Take Mrs. Weasley for example. She has that one great scene in the book that everybody loves, but in order to include it at the end of the film, she had to be established earlier on as someone important, so less informed viewers would know to pay attention to her. This is why the film features so much more of her than Mr. Weasley (Mark Williams), who we only glimpse for a few seconds. As always, the film adaptation has to balance giving the fans all the geeky stuff that they love with maintaining the integrity and the coherence of the film's storytelling. Those who have only watched the films are also probably going to feel a little unsatisfied with some of the rushed, or at times practically nonexistent exposition. If you can figure out how Harry ended up with the Resurrection Stone without the help of the book, you're a far more perceptive viewer than I.

More time with the less vital characters would also have taken away from major players like Harry, Voldemort, and Snape, who have so much to do in this final chapter of the "Harry Potter" saga. This is where the film is at its best, showcasing strong performances and condensing several plot twists down to their most emotionally resonant essentials. One of the great joys of the film is that finally, finally, Alan Rickman gets to destroy Snape's aloof facade and let us see what that character is really made of. And Ralph Fiennes, who really does not get enough credit for playing Voldemort so evil he sometimes borders on hilarious, does some of his best work as the evil Dark Lord here. As for Daniel Radcliffe, who has to shout rousing speeches of encouragement, have reflective moments of self-doubt, and convince us that all this mystical mumbo-jumbo really does make sense, he's fantastic. I hope he goes on to a long post-"Potter" career.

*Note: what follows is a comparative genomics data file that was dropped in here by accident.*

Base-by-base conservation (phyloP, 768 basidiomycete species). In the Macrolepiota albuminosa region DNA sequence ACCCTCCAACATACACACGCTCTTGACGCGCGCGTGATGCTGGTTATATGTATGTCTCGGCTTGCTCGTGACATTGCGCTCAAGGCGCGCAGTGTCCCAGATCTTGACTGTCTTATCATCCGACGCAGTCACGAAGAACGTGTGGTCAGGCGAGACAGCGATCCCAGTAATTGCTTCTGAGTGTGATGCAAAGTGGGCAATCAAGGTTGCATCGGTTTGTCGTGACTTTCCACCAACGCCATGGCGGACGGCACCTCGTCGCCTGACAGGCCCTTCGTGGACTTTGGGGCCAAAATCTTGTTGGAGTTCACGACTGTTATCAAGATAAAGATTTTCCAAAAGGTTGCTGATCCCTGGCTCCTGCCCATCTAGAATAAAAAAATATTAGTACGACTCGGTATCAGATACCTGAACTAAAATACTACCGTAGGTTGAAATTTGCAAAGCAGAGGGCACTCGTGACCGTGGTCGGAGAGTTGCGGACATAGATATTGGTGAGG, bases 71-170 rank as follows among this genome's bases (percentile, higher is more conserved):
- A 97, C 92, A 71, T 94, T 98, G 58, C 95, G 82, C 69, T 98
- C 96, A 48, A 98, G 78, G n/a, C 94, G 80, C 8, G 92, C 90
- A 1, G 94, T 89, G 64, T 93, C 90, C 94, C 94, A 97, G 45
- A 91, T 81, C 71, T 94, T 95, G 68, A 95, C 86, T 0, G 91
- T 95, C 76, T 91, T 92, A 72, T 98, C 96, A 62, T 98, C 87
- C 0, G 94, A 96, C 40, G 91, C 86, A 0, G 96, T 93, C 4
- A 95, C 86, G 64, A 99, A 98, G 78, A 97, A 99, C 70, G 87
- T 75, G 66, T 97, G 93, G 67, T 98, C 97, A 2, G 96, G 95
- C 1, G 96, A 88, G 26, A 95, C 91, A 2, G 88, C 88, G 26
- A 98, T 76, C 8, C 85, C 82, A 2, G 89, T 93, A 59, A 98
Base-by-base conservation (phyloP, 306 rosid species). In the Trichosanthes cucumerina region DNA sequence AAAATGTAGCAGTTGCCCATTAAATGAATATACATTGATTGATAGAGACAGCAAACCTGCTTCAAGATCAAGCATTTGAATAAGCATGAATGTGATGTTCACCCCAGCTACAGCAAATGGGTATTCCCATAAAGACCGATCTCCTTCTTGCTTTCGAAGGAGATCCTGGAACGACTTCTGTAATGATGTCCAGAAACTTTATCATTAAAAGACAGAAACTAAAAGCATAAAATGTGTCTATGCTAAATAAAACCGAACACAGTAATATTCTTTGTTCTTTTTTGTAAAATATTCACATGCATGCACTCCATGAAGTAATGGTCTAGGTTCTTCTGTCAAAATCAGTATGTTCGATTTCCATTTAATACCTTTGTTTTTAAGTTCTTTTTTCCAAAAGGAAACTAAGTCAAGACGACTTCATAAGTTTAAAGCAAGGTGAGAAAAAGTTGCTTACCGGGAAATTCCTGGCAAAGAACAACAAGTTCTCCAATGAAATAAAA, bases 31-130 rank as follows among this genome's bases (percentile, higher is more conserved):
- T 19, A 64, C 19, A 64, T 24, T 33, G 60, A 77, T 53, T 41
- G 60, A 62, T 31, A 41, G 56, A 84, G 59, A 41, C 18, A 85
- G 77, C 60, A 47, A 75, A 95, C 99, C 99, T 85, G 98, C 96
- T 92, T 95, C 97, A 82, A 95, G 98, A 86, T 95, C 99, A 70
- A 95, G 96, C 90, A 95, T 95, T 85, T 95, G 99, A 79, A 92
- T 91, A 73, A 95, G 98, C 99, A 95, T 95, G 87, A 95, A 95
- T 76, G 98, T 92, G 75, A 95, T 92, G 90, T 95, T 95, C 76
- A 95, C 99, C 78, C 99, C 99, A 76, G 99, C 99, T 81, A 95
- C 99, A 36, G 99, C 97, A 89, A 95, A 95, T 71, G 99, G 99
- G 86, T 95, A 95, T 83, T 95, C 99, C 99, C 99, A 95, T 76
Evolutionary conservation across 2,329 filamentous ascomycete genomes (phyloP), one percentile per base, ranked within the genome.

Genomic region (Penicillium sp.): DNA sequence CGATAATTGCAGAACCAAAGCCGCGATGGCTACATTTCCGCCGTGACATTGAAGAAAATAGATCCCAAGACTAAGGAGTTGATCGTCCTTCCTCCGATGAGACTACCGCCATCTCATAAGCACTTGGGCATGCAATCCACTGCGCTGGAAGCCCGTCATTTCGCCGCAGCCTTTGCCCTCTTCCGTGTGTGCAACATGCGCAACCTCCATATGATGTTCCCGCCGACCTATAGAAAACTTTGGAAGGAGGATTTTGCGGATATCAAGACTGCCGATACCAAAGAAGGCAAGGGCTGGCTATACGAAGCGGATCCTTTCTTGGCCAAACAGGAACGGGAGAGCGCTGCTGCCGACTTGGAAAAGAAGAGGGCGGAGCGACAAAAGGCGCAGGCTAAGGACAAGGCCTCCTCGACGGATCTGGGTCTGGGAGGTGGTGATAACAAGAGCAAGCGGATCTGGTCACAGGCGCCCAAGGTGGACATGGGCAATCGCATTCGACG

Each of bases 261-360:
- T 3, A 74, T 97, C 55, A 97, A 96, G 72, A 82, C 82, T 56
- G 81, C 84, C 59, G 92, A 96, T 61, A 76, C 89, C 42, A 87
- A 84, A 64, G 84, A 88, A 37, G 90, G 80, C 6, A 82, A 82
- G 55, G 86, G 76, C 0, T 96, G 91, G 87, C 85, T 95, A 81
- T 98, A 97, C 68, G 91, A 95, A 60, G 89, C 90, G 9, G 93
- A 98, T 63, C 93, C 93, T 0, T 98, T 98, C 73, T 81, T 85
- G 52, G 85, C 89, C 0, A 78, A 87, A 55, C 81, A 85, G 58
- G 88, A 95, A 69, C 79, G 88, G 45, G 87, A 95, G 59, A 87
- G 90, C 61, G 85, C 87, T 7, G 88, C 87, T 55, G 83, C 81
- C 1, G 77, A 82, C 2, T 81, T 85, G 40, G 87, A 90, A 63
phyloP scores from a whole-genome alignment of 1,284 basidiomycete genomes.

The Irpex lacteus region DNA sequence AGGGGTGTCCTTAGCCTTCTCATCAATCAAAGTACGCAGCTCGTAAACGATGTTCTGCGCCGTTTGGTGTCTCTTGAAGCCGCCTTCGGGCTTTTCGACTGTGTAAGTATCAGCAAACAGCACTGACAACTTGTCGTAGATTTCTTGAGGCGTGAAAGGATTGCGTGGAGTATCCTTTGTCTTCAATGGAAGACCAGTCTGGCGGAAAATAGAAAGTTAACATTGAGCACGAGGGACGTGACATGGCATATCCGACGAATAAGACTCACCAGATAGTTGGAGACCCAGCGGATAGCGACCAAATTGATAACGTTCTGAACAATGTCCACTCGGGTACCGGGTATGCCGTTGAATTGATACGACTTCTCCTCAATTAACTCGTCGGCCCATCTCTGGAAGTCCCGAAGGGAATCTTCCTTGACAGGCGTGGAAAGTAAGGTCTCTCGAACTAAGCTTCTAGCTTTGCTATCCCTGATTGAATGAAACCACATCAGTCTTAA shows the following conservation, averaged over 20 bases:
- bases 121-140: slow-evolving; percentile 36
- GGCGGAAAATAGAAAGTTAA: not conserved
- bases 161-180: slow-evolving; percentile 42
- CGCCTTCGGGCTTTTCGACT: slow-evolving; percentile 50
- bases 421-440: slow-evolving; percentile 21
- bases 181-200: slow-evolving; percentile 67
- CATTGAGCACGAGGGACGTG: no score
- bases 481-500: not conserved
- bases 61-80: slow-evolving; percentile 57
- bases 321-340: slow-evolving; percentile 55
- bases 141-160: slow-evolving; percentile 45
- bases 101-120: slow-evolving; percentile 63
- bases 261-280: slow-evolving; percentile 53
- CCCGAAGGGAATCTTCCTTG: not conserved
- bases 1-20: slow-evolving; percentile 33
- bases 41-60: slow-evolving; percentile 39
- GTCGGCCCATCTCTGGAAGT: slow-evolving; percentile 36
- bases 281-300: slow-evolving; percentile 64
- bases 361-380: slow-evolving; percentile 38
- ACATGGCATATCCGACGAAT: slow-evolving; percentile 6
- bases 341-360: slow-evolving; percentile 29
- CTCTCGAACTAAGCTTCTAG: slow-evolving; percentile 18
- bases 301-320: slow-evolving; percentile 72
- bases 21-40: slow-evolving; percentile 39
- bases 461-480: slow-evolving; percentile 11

Production values, as always for the recent "Harry Potter" films, are stellar. In this one, you lose a lot of the beautiful natural landscapes, but there's plenty of picturesque rubble and debris. The CGI effects and creatures have never looked better, particularly a dragon that Harry and the gang encounter early on in the Gringotts vaults. I only have one quibble with the visuals, which is that I could tell where some of the 3D effects were added, even though I didn't watch the film in 3D, which was a little distracting. On the aural side of things, though, Alexandre Desplat's score was appropriately epic. Between this and "Tree of Life," Desplat is having a great year.

The writing is the source of the film's biggest shortfalls, though it's hard to fault it too much. There are some awkward lines of dialogue, a few odd departures from the book (that fans are already raging over), and loose ends everywhere you look. Since the filmmakers decided several films ago to let the books explain away the trickier happenstances, like the previously mentioned bit with the Resurrection Stone, this was inevitable. The parts that they choose to focus on, however, are handled very well. Kloves and Yates manage to play some of the book's big moments better than J.K. Rowling did. It's easy to focus on what they left out, but once you realize how much they managed to pack into the film, and all the moments they managed to keep, it's damn impressive.

In the end, I'm glad to report that the "Harry Potter" cast and crew stuck the landing and the finale was worth the wait. A final round of applause, ladies and gentlemen. They've earned it.